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Delve into the world of motion graphics, keying, and compositing in After Effects CC. In this course, Ian Robinson lays out six foundations for becoming proficient with After Effects, including concepts such as layers, keyframe animation, and working with 3D. To help you get up and running with the program, the course begins with a project-based chapter on creating an animated graphic bumper. Next, explore the role layers play in compositions and find out how to add style to your projects using effects and graphic elements. Last, see how to build 3D objects with CINEMA 4D Lite, as well as stabilize footage, solve for 3D cameras, and paint in graphics with the Reverse Stabilization feature.
Now anytime you have a composition that's made up of many different layers, if you want to gain a little bit more control over those layers, you might want to consider using the pre command function. That's what we're going to do in this video. We're going to animate the top layers separately from the bottom layers using precompose. So to get started, let's select Layer 8 and and hold down Shift, and click on Layer 4 to select all the layers. Go back up to the top half of your composition panel to click and drag on those layers and drag into the left. I want you to notice the right side of those layers do contain a little bit extra information.
We'll go ahead and crop the information off using Pre-compose. I'm going to press Cmd+z or Ctrl+ z on windows to undo that last command. With all the layers selected I want you to go up to the layer menu and go down and choose Pre-compose. Let's start by naming our precomposition. I'm going to call this Top_pre. I like to use pre in the name, so I can clearly label which comps are being used as precomps. Now, the default setting should work perfectly well. I just want to draw your attention to this one option. If you ever have layers that are a different length of your composition, you may want to go ahead and select this option.
Since our layers are primarily the length of the comp, we don't need to. So let's go ahead and just click Okay, and you notice, our pre-composition is now just one layer. If we turn the visibility off and on, those layers are now one controllable layer. Now, I want you to click on this layer and drag it to the left and you'll notice that the graphics have been cropped off. For any reason if you decide you didn't want to crop that information, you can come down to the Toggles, Switches, and Modes button, and then go to the second option here under your switches and just enable collapse transformations.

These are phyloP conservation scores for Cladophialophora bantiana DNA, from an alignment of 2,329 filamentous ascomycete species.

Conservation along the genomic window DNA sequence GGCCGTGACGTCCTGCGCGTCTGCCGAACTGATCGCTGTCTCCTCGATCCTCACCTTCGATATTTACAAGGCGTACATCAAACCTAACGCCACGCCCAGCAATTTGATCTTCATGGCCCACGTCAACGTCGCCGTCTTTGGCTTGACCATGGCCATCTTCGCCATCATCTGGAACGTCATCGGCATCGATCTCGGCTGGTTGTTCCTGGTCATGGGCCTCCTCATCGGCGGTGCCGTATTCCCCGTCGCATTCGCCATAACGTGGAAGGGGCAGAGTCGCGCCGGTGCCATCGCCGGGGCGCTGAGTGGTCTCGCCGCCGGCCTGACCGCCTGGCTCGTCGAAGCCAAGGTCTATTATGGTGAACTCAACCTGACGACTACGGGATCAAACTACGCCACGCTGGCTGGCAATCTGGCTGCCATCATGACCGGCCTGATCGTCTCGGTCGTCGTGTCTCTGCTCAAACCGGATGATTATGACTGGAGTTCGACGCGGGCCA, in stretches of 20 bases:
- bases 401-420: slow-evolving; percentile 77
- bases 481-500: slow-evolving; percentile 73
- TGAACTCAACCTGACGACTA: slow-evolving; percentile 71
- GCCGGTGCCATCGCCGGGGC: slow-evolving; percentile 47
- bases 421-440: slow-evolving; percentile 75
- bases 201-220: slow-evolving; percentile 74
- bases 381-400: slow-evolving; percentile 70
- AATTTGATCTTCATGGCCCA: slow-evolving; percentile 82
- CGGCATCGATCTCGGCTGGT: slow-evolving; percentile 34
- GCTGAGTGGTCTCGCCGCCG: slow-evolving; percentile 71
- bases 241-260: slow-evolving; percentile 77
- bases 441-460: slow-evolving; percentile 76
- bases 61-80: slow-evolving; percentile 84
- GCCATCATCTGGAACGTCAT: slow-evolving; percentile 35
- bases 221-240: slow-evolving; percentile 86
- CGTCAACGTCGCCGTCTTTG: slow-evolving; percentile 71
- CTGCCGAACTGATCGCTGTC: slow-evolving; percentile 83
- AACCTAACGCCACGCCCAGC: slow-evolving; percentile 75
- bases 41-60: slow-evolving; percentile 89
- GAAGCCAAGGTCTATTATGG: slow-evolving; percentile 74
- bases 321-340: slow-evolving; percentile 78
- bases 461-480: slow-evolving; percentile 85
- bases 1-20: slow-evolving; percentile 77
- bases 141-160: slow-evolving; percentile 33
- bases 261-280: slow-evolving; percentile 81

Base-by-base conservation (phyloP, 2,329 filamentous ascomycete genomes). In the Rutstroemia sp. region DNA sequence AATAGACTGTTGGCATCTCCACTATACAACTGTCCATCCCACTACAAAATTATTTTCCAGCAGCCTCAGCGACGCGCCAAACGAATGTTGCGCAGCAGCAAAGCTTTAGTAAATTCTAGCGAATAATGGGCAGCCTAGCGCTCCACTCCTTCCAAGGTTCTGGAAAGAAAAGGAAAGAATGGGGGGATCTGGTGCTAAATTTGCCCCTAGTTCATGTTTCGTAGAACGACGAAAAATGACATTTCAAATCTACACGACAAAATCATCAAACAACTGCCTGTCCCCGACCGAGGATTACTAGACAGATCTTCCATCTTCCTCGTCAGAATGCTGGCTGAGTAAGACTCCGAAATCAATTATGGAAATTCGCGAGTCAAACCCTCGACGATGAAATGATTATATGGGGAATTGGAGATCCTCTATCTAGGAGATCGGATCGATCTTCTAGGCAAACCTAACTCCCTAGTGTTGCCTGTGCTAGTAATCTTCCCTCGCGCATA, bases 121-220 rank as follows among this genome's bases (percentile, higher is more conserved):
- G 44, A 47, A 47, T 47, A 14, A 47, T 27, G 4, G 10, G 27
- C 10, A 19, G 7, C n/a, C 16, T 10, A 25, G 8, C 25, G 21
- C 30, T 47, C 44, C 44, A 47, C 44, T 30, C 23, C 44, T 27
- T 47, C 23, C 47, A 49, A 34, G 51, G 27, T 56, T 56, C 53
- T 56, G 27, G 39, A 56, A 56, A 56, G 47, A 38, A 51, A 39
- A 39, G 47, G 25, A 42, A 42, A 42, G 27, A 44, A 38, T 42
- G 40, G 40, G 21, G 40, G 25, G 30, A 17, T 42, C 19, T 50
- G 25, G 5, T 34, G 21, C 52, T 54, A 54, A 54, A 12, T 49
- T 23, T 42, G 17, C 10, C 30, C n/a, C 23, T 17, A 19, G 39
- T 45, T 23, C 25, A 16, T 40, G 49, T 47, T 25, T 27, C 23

When you do that that'll show any of the extra information that had been cropped off. Now we don't want to do that for this case so lets go ahead and deselect that and actually just press Cmd+z a couple of times to get back to out original lay out here with the pre-composition in the bottom of our time line. Okay. Now let's animate this sliding in from the left side of the project, right to its current position. Now since I know this is exactly where I want it to land, we're going to animate backwards by creating our second key frame first.
I know that sounds confusing, but just follow along. I'm going to move my current time indicator down to one second in my time line and press p on my keyboard to open the position parameter. Now I can click on the stopwatch next to Position to add my first key frame. And then we can just move our current time indicator back to the beginning of the composition, and click and drag our precomp off to the left. Now, as you start to drag, hold down the Shift key, and that'll snap it along the x-axis. Don't hold down Shift before you select the layers.
Click and select to drag, and then hold down Shift. So now you notice we've automatically created keyframes. If I go ahead and click and drag, you can see I have this animating in from the left to the right, which is exactly what I want. Now the real beauty of working with pre-compositions, is the fact that you can still access all those other layers. I want the word dedication to slide in from the right of the screen, right to where it is currently. So to do that, what I'll do is move my current time indicator to one second here.
Then, go ahead and double click on your pre-comp. That will open up the layers contained in the pre-comp. Now, if you select layer one, you can press p to open up its position parameters. Then you can drag it right off the right side of our comp panel. Okay. And I'll go ahead and add a key frame there. And then we can move down to about two seconds and click and drag on the x-axis to go ahead and reposition this back. Now it could have employed the same technique that we used previously to make sure that our exact key frames match up, but actually, let's go ahead and have dedication slide all the way into the window.
Now if we go back to our original composition here, and scrub through, you can see we've animated the video to slide and our text to slide in separately. So when it comes to gaining more control over individual layers you can definitely use pre-composition. The beauty resides in the fact that you can still access those pre-comp layers while still adding an extra level of control in your main composition
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